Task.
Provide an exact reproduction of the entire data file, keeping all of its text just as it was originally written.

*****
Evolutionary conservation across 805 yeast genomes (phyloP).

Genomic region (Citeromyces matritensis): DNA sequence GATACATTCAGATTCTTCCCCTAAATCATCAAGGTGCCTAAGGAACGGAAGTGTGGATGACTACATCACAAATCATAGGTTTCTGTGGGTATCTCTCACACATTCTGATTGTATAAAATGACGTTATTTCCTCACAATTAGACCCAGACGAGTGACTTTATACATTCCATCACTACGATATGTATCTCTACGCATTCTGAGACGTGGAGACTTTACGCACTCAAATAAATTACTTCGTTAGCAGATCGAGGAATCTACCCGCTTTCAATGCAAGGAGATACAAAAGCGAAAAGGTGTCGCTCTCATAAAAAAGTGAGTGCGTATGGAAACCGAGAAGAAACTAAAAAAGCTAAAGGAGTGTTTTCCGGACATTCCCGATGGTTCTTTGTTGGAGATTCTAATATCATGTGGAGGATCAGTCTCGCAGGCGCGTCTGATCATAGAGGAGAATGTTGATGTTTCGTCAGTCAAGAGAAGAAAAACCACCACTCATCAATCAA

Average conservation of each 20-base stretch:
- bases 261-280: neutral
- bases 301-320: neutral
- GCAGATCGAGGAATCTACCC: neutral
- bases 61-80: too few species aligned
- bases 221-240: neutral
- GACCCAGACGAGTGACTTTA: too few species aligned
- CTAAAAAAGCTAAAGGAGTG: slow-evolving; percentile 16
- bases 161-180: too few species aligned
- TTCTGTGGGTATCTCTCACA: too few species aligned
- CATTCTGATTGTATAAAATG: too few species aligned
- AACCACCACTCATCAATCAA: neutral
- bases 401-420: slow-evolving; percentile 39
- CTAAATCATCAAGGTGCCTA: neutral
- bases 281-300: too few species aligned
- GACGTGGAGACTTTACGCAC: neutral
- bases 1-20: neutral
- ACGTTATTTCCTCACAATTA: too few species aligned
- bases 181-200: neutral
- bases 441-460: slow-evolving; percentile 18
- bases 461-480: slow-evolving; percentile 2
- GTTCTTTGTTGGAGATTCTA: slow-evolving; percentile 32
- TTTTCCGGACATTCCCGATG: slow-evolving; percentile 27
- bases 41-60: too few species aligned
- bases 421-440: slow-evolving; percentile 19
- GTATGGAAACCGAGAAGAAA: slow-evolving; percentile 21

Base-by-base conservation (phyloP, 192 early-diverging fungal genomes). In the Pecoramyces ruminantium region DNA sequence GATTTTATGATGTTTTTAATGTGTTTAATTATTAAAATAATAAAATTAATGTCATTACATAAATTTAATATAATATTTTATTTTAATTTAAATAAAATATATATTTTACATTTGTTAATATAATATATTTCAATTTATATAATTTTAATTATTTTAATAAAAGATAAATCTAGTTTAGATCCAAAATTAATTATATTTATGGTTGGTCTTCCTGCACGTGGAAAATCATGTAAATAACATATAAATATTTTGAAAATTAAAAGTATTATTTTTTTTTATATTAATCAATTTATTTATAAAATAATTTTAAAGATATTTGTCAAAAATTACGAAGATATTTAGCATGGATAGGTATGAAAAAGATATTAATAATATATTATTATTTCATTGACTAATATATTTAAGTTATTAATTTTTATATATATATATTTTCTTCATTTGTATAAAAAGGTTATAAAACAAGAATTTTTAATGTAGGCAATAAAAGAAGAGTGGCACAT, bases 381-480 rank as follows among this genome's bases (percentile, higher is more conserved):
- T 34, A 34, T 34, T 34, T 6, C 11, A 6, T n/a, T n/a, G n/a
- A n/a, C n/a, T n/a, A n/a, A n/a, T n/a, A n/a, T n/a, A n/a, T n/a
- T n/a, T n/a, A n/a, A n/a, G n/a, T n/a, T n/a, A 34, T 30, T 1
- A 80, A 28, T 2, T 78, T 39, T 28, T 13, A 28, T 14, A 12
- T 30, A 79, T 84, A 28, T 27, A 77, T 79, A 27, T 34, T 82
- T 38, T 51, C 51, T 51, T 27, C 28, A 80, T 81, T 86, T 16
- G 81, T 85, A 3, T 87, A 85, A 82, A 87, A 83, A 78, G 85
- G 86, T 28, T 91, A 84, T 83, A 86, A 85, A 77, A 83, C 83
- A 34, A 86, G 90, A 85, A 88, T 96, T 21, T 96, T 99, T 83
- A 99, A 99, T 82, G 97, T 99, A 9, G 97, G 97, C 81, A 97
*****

Evolutionary conservation across 805 yeast genomes (phyloP).

Genomic region (Citeromyces matritensis): DNA sequence GATACATTCAGATTCTTCCCCTAAATCATCAAGGTGCCTAAGGAACGGAAGTGTGGATGACTACATCACAAATCATAGGTTTCTGTGGGTATCTCTCACACATTCTGATTGTATAAAATGACGTTATTTCCTCACAATTAGACCCAGACGAGTGACTTTATACATTCCATCACTACGATATGTATCTCTACGCATTCTGAGACGTGGAGACTTTACGCACTCAAATAAATTACTTCGTTAGCAGATCGAGGAATCTACCCGCTTTCAATGCAAGGAGATACAAAAGCGAAAAGGTGTCGCTCTCATAAAAAAGTGAGTGCGTATGGAAACCGAGAAGAAACTAAAAAAGCTAAAGGAGTGTTTTCCGGACATTCCCGATGGTTCTTTGTTGGAGATTCTAATATCATGTGGAGGATCAGTCTCGCAGGCGCGTCTGATCATAGAGGAGAATGTTGATGTTTCGTCAGTCAAGAGAAGAAAAACCACCACTCATCAATCAA

Average conservation of each 20-base stretch:
- bases 261-280: neutral
- bases 301-320: neutral
- GCAGATCGAGGAATCTACCC: neutral
- bases 61-80: too few species aligned
- bases 221-240: neutral
- GACCCAGACGAGTGACTTTA: too few species aligned
- CTAAAAAAGCTAAAGGAGTG: slow-evolving; percentile 16
- bases 161-180: too few species aligned
- TTCTGTGGGTATCTCTCACA: too few species aligned
- CATTCTGATTGTATAAAATG: too few species aligned
- AACCACCACTCATCAATCAA: neutral
- bases 401-420: slow-evolving; percentile 39
- CTAAATCATCAAGGTGCCTA: neutral
- bases 281-300: too few species aligned
- GACGTGGAGACTTTACGCAC: neutral
- bases 1-20: neutral
- ACGTTATTTCCTCACAATTA: too few species aligned
- bases 181-200: neutral
- bases 441-460: slow-evolving; percentile 18
- bases 461-480: slow-evolving; percentile 2
- GTTCTTTGTTGGAGATTCTA: slow-evolving; percentile 32
- TTTTCCGGACATTCCCGATG: slow-evolving; percentile 27
- bases 41-60: too few species aligned
- bases 421-440: slow-evolving; percentile 19
- GTATGGAAACCGAGAAGAAA: slow-evolving; percentile 21

Base-by-base conservation (phyloP, 192 early-diverging fungal genomes). In the Pecoramyces ruminantium region DNA sequence GATTTTATGATGTTTTTAATGTGTTTAATTATTAAAATAATAAAATTAATGTCATTACATAAATTTAATATAATATTTTATTTTAATTTAAATAAAATATATATTTTACATTTGTTAATATAATATATTTCAATTTATATAATTTTAATTATTTTAATAAAAGATAAATCTAGTTTAGATCCAAAATTAATTATATTTATGGTTGGTCTTCCTGCACGTGGAAAATCATGTAAATAACATATAAATATTTTGAAAATTAAAAGTATTATTTTTTTTTATATTAATCAATTTATTTATAAAATAATTTTAAAGATATTTGTCAAAAATTACGAAGATATTTAGCATGGATAGGTATGAAAAAGATATTAATAATATATTATTATTTCATTGACTAATATATTTAAGTTATTAATTTTTATATATATATATTTTCTTCATTTGTATAAAAAGGTTATAAAACAAGAATTTTTAATGTAGGCAATAAAAGAAGAGTGGCACAT, bases 381-480 rank as follows among this genome's bases (percentile, higher is more conserved):
- T 34, A 34, T 34, T 34, T 6, C 11, A 6, T n/a, T n/a, G n/a
- A n/a, C n/a, T n/a, A n/a, A n/a, T n/a, A n/a, T n/a, A n/a, T n/a
- T n/a, T n/a, A n/a, A n/a, G n/a, T n/a, T n/a, A 34, T 30, T 1
- A 80, A 28, T 2, T 78, T 39, T 28, T 13, A 28, T 14, A 12
- T 30, A 79, T 84, A 28, T 27, A 77, T 79, A 27, T 34, T 82
- T 38, T 51, C 51, T 51, T 27, C 28, A 80, T 81, T 86, T 16
- G 81, T 85, A 3, T 87, A 85, A 82, A 87, A 83, A 78, G 85
- G 86, T 28, T 91, A 84, T 83, A 86, A 85, A 77, A 83, C 83
- A 34, A 86, G 90, A 85, A 88, T 96, T 21, T 96, T 99, T 83
- A 99, A 99, T 82, G 97, T 99, A 9, G 97, G 97, C 81, A 97